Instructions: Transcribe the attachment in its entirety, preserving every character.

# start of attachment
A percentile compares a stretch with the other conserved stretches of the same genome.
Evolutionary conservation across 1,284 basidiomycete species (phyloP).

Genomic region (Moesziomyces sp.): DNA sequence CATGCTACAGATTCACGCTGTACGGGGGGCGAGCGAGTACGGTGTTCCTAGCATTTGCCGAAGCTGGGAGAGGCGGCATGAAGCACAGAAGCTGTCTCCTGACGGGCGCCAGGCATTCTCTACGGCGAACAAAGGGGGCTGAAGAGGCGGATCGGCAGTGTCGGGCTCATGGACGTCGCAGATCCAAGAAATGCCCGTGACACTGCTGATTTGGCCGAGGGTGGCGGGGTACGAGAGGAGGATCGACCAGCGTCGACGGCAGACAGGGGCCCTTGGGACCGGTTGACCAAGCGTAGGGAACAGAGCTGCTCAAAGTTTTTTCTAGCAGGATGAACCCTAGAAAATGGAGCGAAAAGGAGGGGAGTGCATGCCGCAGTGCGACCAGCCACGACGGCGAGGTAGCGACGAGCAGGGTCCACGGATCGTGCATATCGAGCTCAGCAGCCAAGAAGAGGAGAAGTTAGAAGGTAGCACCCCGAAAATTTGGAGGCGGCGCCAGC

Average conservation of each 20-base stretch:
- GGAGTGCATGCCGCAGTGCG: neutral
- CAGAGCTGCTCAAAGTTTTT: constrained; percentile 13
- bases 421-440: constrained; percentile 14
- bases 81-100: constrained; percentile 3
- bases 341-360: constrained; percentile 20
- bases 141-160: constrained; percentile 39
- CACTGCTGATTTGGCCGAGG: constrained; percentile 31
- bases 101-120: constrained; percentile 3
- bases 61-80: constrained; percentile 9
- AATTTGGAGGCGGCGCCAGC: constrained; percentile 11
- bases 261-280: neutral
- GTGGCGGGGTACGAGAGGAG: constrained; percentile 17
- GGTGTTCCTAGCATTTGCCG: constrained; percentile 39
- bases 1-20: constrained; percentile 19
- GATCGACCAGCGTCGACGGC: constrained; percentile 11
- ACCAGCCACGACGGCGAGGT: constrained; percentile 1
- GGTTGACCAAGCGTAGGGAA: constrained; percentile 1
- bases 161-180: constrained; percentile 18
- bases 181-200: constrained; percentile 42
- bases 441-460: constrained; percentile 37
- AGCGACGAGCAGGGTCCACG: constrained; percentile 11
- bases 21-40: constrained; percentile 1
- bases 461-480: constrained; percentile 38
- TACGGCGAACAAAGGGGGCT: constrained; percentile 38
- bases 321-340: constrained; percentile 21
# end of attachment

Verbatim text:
A percentile compares a stretch with the other conserved stretches of the same genome.
Evolutionary conservation across 1,284 basidiomycete species (phyloP).

Genomic region (Moesziomyces sp.): DNA sequence CATGCTACAGATTCACGCTGTACGGGGGGCGAGCGAGTACGGTGTTCCTAGCATTTGCCGAAGCTGGGAGAGGCGGCATGAAGCACAGAAGCTGTCTCCTGACGGGCGCCAGGCATTCTCTACGGCGAACAAAGGGGGCTGAAGAGGCGGATCGGCAGTGTCGGGCTCATGGACGTCGCAGATCCAAGAAATGCCCGTGACACTGCTGATTTGGCCGAGGGTGGCGGGGTACGAGAGGAGGATCGACCAGCGTCGACGGCAGACAGGGGCCCTTGGGACCGGTTGACCAAGCGTAGGGAACAGAGCTGCTCAAAGTTTTTTCTAGCAGGATGAACCCTAGAAAATGGAGCGAAAAGGAGGGGAGTGCATGCCGCAGTGCGACCAGCCACGACGGCGAGGTAGCGACGAGCAGGGTCCACGGATCGTGCATATCGAGCTCAGCAGCCAAGAAGAGGAGAAGTTAGAAGGTAGCACCCCGAAAATTTGGAGGCGGCGCCAGC

Average conservation of each 20-base stretch:
- GGAGTGCATGCCGCAGTGCG: neutral
- CAGAGCTGCTCAAAGTTTTT: constrained; percentile 13
- bases 421-440: constrained; percentile 14
- bases 81-100: constrained; percentile 3
- bases 341-360: constrained; percentile 20
- bases 141-160: constrained; percentile 39
- CACTGCTGATTTGGCCGAGG: constrained; percentile 31
- bases 101-120: constrained; percentile 3
- bases 61-80: constrained; percentile 9
- AATTTGGAGGCGGCGCCAGC: constrained; percentile 11
- bases 261-280: neutral
- GTGGCGGGGTACGAGAGGAG: constrained; percentile 17
- GGTGTTCCTAGCATTTGCCG: constrained; percentile 39
- bases 1-20: constrained; percentile 19
- GATCGACCAGCGTCGACGGC: constrained; percentile 11
- ACCAGCCACGACGGCGAGGT: constrained; percentile 1
- GGTTGACCAAGCGTAGGGAA: constrained; percentile 1
- bases 161-180: constrained; percentile 18
- bases 181-200: constrained; percentile 42
- bases 441-460: constrained; percentile 37
- AGCGACGAGCAGGGTCCACG: constrained; percentile 11
- bases 21-40: constrained; percentile 1
- bases 461-480: constrained; percentile 38
- TACGGCGAACAAAGGGGGCT: constrained; percentile 38
- bases 321-340: constrained; percentile 21